Staples is an office supply place that has good deals on SD cards and Terrabyte drives, especially around Thanksgiving (sometimes before, sometimes during, and sometimes after). When you are in the market for an additional drive, watch the Staples sales flyer every week for the sale price. I buy Seagate drives because they are small and so far, super reliable.

Get a cool camera strap on Amazon, and ditch the Canon or Nikon strap. You are just asking for someone to grab your camera when you use the logo to brag.  If you are taking photos in a sketch area, or developing country, then get a security type strap with can't be cut with a blade. Pacsafe has different styles.

See my separate blog post on filters, which ones to buy, and how to use them.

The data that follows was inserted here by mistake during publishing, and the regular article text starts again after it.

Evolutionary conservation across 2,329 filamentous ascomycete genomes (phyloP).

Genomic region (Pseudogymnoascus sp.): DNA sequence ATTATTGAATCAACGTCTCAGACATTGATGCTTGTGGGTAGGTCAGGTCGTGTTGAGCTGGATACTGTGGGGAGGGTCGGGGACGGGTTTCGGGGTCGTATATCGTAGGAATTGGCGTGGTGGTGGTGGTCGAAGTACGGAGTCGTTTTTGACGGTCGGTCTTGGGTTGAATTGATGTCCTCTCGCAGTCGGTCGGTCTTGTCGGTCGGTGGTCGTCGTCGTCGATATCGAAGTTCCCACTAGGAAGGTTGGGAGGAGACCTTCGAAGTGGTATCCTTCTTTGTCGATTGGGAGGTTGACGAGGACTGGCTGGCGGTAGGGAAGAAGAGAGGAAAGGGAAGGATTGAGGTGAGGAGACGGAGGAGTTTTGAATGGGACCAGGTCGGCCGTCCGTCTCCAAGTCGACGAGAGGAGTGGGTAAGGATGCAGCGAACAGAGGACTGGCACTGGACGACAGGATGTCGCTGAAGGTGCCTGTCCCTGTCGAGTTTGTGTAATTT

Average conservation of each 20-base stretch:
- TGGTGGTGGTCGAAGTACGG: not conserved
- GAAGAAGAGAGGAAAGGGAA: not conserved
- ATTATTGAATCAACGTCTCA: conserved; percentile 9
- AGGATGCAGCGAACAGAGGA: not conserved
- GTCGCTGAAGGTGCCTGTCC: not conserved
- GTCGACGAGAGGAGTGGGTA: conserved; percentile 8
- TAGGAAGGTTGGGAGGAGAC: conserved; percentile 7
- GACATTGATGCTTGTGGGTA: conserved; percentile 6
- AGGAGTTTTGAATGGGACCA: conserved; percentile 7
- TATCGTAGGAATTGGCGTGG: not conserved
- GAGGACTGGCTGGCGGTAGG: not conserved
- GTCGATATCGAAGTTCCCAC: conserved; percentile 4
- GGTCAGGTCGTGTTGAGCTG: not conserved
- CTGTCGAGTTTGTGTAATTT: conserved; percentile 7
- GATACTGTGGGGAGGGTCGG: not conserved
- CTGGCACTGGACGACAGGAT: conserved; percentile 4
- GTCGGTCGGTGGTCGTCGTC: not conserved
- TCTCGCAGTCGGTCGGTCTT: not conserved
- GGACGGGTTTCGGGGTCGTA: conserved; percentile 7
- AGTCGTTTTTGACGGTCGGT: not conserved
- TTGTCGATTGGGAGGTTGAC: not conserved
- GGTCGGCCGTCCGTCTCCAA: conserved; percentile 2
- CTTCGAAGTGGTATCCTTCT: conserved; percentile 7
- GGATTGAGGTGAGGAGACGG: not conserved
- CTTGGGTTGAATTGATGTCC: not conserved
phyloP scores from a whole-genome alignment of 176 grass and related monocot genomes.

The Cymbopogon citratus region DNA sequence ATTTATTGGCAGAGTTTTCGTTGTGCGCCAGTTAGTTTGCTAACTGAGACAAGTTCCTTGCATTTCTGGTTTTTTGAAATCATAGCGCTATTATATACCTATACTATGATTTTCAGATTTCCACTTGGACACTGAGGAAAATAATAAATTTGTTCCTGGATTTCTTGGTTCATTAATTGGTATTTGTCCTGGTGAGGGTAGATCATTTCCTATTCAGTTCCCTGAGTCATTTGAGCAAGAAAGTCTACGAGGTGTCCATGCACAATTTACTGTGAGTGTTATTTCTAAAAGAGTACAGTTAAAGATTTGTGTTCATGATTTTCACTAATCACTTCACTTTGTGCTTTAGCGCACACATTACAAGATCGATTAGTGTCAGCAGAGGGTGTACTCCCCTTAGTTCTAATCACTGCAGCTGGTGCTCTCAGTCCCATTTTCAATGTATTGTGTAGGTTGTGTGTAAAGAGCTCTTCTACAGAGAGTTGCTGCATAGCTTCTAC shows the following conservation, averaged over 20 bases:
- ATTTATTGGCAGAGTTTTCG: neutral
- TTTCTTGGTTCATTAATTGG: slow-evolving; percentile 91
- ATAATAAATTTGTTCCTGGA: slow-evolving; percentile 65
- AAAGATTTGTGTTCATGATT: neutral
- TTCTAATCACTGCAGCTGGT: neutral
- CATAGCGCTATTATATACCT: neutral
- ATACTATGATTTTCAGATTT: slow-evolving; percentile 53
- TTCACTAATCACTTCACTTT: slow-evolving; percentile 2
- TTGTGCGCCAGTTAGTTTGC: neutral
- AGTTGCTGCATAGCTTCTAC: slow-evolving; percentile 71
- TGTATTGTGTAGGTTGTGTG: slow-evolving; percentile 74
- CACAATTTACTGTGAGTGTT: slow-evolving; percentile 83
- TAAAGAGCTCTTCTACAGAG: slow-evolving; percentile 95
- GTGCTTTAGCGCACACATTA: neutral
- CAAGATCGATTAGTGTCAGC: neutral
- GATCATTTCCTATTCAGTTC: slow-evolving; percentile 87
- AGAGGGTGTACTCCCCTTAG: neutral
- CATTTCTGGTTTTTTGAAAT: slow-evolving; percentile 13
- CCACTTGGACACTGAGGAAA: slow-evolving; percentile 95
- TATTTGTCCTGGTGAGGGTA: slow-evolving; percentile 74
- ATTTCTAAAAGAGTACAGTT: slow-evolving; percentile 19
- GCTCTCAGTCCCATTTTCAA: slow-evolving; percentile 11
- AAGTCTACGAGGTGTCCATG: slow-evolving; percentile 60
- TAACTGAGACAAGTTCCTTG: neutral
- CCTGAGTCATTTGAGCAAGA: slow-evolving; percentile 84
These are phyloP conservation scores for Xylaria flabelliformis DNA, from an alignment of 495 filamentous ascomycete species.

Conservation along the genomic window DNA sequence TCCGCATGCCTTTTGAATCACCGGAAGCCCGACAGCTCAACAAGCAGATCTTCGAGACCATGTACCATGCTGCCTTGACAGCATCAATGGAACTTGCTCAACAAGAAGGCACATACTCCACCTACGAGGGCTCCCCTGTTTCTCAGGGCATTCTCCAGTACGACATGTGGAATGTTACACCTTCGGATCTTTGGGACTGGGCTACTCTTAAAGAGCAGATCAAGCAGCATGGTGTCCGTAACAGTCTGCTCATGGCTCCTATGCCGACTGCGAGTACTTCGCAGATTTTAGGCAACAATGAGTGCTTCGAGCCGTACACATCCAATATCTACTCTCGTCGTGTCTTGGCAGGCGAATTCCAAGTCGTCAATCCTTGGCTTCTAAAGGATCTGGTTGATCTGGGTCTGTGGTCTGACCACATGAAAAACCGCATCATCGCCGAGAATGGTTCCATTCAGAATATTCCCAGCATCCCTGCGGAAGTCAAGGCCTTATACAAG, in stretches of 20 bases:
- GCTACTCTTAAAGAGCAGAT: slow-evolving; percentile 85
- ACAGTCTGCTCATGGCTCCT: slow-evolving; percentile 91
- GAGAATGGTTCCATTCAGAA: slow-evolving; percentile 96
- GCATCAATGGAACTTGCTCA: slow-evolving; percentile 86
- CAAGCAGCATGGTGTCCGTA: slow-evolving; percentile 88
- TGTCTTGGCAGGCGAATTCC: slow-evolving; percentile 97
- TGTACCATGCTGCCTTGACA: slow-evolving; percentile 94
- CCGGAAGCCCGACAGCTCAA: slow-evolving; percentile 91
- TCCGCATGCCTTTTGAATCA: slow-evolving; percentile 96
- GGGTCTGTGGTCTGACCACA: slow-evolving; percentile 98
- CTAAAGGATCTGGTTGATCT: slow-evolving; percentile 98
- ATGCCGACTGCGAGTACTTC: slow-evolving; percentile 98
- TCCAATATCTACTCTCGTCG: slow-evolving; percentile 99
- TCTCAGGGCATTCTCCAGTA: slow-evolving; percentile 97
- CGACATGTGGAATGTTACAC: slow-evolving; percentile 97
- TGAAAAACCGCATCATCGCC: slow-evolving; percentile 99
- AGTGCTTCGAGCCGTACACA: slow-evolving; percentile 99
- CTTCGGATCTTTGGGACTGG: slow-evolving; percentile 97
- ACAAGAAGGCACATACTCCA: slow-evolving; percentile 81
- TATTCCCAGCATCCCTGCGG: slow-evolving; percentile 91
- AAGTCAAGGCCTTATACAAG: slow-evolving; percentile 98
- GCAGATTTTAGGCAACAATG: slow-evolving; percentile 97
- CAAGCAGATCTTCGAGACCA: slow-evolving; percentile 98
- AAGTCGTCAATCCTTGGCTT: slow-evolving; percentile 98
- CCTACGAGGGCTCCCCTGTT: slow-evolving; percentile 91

If you are getting extra lenses, I would recommend a standard 35mm or 50mm f1.8 lens. This is usually very inexpensive, and you will need it in low light situations.  The kit zoom lenses which come with the camera do not have a wide an opening,  The next extra lens to get is a super wide angle, or wide angle zoom. Get something that goes to 8mm so you can take some really crazy shots of cars and statues, and the insides of small rooms.  You can by an off brand, rather than your camera's brand to save money. You will only need this lens once in a while, so don't spend more than you have to.

Here are a couple of my wide-angle shots with my Sigma 8-16mm, which I bought at Adorama:

Buoys in Maine

Fall foliage in the forest

Good luck in your digital photography! Please post comments and pictures!


Wednesday, November 20, 2019

Thursday, October 17, 2019

Classic Land Rover Magazine - Mike's Article NOV 2019 Issue

This article starts my series called "Behind the Metal Dash," where I'll be discussing everything from warning lights to gauges, switches to cables,